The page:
According to the Prabhachandra, there was an incident where Siddharaja wanted to kill his nephew Kumarapala because it was prophesied that the kingdom would meet its demise at Kumarapala's hands. Hemachandra hid Kumarapala under a pile of manuscripts to save him.[2] However, such motifs are common in Indian folk literature, so it is unlikely it was an actual historical event. Also, many sources differ on Siddharaja's motives.[2]

Hemachandra became the advisor to Kumarapala.[2][3] During Kumarapala's reign, Gujarat became a center of culture. Using the Jain approach of Anekantavada, Hemchandra is said to have displayed a broad-minded attitude, which pleased Kumarapala.[5] Kumarapala was a Shaiva and ordered the rebuilding of Somnath at Prabhas Patan. Some people who were jealous of Hemachandra's rising popularity with the Kumarapala complained that Hemachandra was a very arrogant person, that he did not respect the devas and that he refused to bow down to Shiva. When called upon to visit the temple on the inauguration with Kumarapala, Hemachandra readily bowed before the lingam but said:

I bow down to him who has destroyed the passions like attachment and malice which are the cause of the cycle of birth and death; whether he is Brahma, Vishnu, Shiva or Jina.[5][9]

Bhava Bijankaura-janana Ragadyam Kshayamupagata Yasya, Brahma va Vishnu va Haro Jino va Namastasmai.

Ultimately, the king became a devoted follower of Hemachandra and a champion of Jainism.[2][5]

Starting in 1121, Hemachandra was involved in the construction of the Jain temple at Taranga. His influence on Kumarapala resulted in Jainism becoming the official religion of Gujarat and animal slaughter was banned in the state. The tradition of animal sacrifice in the name of religion was completely uprooted in Gujarat. As a result, even almost 900 years after Hemchandra, Gujarat still continues to be a predominantly lacto-vegetarian state, despite having an extensive coastline.[2][3]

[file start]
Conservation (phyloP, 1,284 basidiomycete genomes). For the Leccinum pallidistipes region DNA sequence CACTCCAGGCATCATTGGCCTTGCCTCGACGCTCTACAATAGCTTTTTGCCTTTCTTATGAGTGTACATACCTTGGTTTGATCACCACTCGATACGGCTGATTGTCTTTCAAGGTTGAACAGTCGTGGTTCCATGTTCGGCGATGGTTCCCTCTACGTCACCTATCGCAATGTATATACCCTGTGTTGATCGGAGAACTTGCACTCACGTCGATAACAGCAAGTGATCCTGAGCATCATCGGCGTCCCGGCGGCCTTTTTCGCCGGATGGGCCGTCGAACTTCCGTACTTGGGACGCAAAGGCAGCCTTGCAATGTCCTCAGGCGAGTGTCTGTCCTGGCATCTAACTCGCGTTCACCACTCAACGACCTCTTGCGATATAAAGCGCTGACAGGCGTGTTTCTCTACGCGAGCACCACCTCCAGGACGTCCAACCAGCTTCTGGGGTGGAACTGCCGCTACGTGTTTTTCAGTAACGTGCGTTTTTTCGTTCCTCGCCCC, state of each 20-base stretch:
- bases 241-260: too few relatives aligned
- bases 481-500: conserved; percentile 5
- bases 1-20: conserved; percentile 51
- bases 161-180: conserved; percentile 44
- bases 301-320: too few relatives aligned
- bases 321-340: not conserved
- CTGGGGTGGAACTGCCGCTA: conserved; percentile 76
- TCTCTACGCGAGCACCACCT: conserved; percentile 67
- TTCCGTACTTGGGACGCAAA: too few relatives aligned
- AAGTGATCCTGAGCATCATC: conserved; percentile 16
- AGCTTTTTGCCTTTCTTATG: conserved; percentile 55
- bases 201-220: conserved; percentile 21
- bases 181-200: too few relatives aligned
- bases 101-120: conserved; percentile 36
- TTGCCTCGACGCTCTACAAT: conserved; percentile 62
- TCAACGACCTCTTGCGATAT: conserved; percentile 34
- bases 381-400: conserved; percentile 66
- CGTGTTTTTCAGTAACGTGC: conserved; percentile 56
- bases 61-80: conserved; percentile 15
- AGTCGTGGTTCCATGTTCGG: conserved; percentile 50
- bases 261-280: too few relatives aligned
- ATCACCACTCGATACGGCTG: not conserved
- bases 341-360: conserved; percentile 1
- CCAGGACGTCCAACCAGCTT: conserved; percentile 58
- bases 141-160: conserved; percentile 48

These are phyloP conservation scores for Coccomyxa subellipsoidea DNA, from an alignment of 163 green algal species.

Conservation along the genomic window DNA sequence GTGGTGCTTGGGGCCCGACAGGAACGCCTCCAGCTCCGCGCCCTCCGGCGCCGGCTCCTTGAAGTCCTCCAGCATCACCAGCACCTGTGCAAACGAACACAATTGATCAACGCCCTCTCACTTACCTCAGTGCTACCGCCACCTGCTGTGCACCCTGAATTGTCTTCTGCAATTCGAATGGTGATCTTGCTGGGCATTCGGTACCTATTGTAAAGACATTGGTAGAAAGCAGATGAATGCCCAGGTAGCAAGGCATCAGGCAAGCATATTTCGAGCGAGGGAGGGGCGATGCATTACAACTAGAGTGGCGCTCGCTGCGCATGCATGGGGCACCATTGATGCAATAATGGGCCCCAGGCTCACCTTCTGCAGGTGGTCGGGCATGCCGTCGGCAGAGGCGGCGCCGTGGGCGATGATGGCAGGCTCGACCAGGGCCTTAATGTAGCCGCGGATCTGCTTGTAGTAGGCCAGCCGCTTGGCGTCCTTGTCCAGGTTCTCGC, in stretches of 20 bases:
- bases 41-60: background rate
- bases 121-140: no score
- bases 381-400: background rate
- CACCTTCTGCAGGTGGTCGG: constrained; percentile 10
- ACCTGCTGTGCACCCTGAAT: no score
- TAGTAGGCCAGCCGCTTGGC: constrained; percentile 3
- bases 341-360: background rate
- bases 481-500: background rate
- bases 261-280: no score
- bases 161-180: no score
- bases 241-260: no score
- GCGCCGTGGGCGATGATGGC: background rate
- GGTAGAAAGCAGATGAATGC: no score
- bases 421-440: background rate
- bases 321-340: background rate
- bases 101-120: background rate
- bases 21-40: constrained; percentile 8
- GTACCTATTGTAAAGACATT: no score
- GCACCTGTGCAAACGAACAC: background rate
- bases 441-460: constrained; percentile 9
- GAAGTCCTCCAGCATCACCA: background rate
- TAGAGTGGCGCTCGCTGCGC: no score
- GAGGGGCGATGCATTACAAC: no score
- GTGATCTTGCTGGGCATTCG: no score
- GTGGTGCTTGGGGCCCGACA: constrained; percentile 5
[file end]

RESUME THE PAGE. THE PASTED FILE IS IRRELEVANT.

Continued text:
He announced about his death six months in advance and fasted in his last days, a Jain practice called sallekhana. He died at Anhilavad Patan. The year of death differs according to sources but 1173 is generally accepted.[1]

A prodigious writer, Hemachandra wrote grammars of Sanskrit and Prakrit, poetry, prosody, lexicons, texts on science and logic and many branches of Indian philosophy. It is said that Hemachandra composed 3.5 crore verses in total, many of which are now lost.[citation needed]

A 12th-century manuscript of Hemachandra's Yogasastra in Sanskrit. The text is notable for using 1 mm miniaturized Devanagari script.

His systematic exposition of the Jain path in the Yogaśāstra and its auto-commentary is a very influential text in Jain thought. According to Olle Quarnström it is "the most comprehensive treatise on Svetambara Jainism known to us".[10]

This Sanskrit grammar was written in the style of Pāṇini. It has seven chapters with each chapter having four sections, similar to that of the grammar of Bhoja. The Siddha-Hema-Śabdanuśāśana also includes six Prakrit languages: the "standard" Prakrit (virtually Maharashtri Prakrit), Shauraseni, Magahi, Paiśācī, the otherwise-unattested Cūlikāpaiśācī and Apabhraṃśa (virtually Gurjar Apabhraṃśa, prevalent in the area of Gujarat and Rajasthan at that time and the precursor of Gujarati language). He gave a detailed grammar of Apabhraṃśa and also illustrated it with the folk literature of the time for better understanding. It is the only known Apabhraṃśa grammar.[3]